Negotiate flexible contracts

For organisations looking to enter into or renew contracts with customers and suppliers based on the Continent, which are likely to extend beyond March 2019, it is important to ensure that flexibility is built in, where possible. For example, businesses that become tied into fixed price contracts could find themselves making a significant loss if currency movements shift in the wrong direction or if tariffs and customs duties are applied. Similarly, with the risk of terms of business changing after Brexit, it makes sense to avoid agreeing fixed dates for the delivery of goods post March 2019, as customs procedures could cause significant delays. Businesses that are potentially exposed to withholding taxes post Brexit could consider whether “grossing-up” clauses can be included in contracts as another way of mitigating these costs.

Understandably, some firms will be hesitant about making costly contract changes until they have greater clarity about a potential trade deal with the EU. However, beginning an audit now and identifying potential risk areas will ensure they are able to move quickly when the time comes.

Reconsider grant funding strategies

There is still a lot of uncertainty with regards to the continuation of EU grant funding, however, advice from government is that businesses should continue to apply for these until further information becomes available. While some EU grants could remain available for one or two years after March 2019, organisations should assess in the meantime whether any UK grants are available and monitor developments. It is also worth looking for new domestic opportunities that might arise post-Brexit. For example, once the UK leaves the EU it may no longer be regulated by EU State Aid Rules and therefore, the new UK grant funding opportunities, or other subsidies and incentives, could become available.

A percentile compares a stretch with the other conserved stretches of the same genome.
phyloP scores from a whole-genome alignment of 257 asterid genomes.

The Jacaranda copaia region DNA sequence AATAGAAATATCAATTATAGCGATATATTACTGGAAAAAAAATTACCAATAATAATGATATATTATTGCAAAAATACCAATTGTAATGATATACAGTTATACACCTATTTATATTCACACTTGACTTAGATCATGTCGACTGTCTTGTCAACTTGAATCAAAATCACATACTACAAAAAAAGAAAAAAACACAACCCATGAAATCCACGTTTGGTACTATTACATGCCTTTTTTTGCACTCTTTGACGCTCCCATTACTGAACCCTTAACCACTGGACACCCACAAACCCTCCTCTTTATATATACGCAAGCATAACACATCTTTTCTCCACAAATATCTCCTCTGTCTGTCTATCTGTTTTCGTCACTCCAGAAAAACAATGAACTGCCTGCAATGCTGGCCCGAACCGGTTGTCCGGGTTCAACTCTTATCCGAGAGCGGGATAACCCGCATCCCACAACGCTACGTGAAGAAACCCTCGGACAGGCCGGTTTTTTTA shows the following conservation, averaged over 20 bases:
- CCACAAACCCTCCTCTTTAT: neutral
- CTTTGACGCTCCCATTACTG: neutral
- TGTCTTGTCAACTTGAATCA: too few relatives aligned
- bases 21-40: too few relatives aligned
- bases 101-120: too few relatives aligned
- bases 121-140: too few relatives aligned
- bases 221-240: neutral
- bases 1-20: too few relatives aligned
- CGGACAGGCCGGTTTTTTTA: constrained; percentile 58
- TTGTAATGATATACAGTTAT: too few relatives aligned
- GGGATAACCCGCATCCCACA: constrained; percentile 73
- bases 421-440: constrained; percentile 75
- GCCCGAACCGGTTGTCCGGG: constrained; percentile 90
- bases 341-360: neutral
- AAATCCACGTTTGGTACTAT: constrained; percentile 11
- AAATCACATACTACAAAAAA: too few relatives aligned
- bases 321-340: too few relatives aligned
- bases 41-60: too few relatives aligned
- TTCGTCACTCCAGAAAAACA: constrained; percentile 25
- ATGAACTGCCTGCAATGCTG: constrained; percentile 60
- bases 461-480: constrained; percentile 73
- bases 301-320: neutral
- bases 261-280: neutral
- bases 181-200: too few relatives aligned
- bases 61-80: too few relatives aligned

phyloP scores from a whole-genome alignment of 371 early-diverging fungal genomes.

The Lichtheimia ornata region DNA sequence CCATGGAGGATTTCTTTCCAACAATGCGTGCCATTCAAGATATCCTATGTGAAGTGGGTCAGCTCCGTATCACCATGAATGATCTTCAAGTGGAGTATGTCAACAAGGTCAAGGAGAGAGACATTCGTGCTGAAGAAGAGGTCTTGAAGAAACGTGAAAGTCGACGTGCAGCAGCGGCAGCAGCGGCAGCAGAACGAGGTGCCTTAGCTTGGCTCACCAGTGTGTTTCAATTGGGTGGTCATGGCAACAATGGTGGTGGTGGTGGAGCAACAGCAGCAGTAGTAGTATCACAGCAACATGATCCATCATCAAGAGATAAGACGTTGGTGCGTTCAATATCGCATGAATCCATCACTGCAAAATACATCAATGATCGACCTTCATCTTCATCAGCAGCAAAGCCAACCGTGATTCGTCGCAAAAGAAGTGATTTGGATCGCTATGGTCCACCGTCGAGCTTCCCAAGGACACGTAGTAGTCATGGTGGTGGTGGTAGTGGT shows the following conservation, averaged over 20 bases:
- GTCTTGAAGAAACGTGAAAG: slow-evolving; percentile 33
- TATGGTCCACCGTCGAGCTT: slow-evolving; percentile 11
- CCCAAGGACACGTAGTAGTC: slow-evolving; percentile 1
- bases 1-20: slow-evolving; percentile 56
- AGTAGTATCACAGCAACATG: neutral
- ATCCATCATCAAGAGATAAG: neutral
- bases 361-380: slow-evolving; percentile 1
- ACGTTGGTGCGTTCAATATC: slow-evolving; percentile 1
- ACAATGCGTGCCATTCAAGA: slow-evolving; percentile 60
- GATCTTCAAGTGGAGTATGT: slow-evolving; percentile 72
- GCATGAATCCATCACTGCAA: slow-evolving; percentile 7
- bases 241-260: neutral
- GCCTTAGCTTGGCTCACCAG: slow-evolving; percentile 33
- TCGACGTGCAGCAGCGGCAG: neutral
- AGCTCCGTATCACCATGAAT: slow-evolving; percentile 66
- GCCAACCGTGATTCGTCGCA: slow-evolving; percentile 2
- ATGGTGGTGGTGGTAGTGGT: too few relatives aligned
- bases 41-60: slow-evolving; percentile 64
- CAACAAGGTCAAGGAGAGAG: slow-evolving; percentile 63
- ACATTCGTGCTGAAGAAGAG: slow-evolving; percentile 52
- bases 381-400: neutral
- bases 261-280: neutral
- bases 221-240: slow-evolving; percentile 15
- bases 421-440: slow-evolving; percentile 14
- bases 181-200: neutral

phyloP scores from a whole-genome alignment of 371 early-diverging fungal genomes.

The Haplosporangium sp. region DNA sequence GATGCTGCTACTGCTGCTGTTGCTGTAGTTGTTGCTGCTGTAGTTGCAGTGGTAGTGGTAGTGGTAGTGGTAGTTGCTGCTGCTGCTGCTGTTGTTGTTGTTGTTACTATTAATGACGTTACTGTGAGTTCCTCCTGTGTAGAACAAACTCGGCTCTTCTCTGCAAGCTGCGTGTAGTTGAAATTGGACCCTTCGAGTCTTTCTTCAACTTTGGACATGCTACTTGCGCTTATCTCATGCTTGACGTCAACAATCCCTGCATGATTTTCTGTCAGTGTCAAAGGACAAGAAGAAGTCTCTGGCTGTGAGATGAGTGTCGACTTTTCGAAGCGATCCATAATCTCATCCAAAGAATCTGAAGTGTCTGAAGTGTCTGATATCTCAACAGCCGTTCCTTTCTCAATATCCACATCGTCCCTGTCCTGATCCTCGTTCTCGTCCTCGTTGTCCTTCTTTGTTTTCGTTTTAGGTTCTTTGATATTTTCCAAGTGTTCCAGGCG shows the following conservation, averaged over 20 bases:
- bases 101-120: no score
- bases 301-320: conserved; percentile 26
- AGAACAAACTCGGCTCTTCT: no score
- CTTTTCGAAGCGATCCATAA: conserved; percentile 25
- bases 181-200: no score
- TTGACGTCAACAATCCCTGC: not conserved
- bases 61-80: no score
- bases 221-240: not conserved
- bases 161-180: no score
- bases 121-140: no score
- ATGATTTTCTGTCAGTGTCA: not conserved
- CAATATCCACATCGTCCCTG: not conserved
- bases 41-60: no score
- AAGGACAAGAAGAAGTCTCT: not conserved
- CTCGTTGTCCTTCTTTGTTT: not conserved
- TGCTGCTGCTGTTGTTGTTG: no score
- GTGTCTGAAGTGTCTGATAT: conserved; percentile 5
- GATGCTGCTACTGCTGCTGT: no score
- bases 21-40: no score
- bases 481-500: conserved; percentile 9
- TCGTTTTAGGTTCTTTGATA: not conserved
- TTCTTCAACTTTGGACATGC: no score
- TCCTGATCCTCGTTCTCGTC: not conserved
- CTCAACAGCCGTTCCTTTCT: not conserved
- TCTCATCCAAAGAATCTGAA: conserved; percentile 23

Recruitment and employee mobility

With a leaked Home Office document recently proposing to offer low-skilled EU migrants a maximum of two years’ residency in the UK post-Brexit, organisations should review what percentage of the workforce could potentially be forced or might choose to leave the UK. Where staff losses are potentially high, businesses should then waste no time in considering alternative models, for example, student and part-time workers. However, it is important that they do not discriminate against EU nationals in the meantime. For businesses with an internationally-mobile workforce, it is important to consider whether work visas will be required when sending employees on longer-term contracts overseas. Arranging overseas secondments may also take longer due to the admin of arranging visas and is also likely to involve additional costs.

For businesses that already have UK nationals working in EU-based subsidiaries, it will be necessary to consider whether these people will be required to come back to the UK. In terms of taxation, some employees on long-term work assignments in other EU countries could become subject to both UK and overseas National Insurance charges. Employers should therefore take advice about their tax liabilities and consider whether to terminate overseas employment assignments early.

In the prevailing uncertainty, it could be tempting for business decision makers to bury their heads in the sand. Instead, it is vital to begin planning early and discuss potential changes now. By planning for the worst and hoping for the best, organisations can help to keep operations running smoothly and profitably, even in the event of a hard Brexit.

Rebecca Wilkinson is a Brexit specialist at accountancy firm, Menzies LLP.